"Certain death. Small chance of success. What are we waiting for?"

The rendering of Gollum is even more seamless this time around with Serkis and the CGI team bringing his decaying, determined and despicable brand of evil to life once more. Gollum, more than Sauron, is the force to be reckoned with here, his insatiable need to possess his "precious" one more time the potential undoing of the world. His maneuvering of Frodo into Shelob's lair the best chance he has of recapturing the ring. Never before and hopefully never again will we see an insect rendered so realistically on film. Just thinking about the enormous spider bearing down on Frodo and Sam is enough to make my skin crawl. They should win every special effects award available for this sequence alone.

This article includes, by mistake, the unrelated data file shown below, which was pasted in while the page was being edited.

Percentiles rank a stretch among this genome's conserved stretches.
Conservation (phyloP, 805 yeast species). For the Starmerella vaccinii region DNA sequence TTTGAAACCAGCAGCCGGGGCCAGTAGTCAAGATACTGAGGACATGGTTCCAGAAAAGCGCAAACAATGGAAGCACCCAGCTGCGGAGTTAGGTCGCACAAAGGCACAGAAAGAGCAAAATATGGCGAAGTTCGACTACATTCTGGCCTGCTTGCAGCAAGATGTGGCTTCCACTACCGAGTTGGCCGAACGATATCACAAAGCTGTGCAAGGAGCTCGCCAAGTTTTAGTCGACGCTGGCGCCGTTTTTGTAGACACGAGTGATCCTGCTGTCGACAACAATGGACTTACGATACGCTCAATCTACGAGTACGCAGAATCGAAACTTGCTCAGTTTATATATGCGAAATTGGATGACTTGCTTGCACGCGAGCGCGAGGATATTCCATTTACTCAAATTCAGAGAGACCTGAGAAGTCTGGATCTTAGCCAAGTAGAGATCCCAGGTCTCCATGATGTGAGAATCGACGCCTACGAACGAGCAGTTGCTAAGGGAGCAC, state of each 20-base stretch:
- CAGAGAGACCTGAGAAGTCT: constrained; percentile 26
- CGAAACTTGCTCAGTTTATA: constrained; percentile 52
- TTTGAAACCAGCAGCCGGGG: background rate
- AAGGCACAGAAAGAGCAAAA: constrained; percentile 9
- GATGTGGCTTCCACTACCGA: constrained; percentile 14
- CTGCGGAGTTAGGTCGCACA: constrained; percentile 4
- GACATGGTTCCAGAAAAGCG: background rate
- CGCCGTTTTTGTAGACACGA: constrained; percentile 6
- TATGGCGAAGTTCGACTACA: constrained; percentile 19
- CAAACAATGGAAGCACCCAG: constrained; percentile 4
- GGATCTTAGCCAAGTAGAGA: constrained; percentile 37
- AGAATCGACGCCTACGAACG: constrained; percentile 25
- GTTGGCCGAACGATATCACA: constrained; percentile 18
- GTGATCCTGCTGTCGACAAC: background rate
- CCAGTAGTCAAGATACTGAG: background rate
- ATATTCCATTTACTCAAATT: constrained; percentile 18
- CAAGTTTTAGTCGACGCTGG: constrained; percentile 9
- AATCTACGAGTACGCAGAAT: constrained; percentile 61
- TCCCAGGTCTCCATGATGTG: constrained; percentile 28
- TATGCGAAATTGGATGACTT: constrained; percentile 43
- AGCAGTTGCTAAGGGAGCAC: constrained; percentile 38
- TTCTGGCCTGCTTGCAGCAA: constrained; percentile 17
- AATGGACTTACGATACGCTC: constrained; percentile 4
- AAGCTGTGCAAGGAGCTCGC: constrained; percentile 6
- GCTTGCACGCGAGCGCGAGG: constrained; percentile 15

While Frodo struggles to survive both the long journey and Gollum's treachery, the rest of the fellowship moves to the breathtaking city of Minas Tirith for mankind's final stand. Gandalf and Aragorn have little hope they can save this beautiful city, but gather the forces of Rohan and Gondor in an effort to give Frodo the time he needs to reach his destination. Just when you think things can't get any worse for them, they do, but their resolve never wavers and though the Orcs take a heavy toll, the army of men stands tall at the end...thanks to a little help from the underworld. The creatures brought to life in this battle are jaw-dropping in their realization. The fighting – though a little reminiscent of the battle on the ice fields of Hoth in THE EMPIRE STRIKES BACK – is so emotionally exciting and visually stunning you'll find yourself on the edge of your seat. One is left wondering where Aragorn and his stalwart pals are for so long that, once they finally do arrive with their legion of the dead, their appearance is a bit of a letdown. However, they make up for that at the showdown with Sauron at the Black Gates. Aragorn is called to prove what kings are made of and he doesn't disappoint. I wished Gimli and Legolas had more to do than accompany Aragorn and kill orcs, but this isn't their story and they make the most of their miniscule screen time adding humor and flair to the proceedings.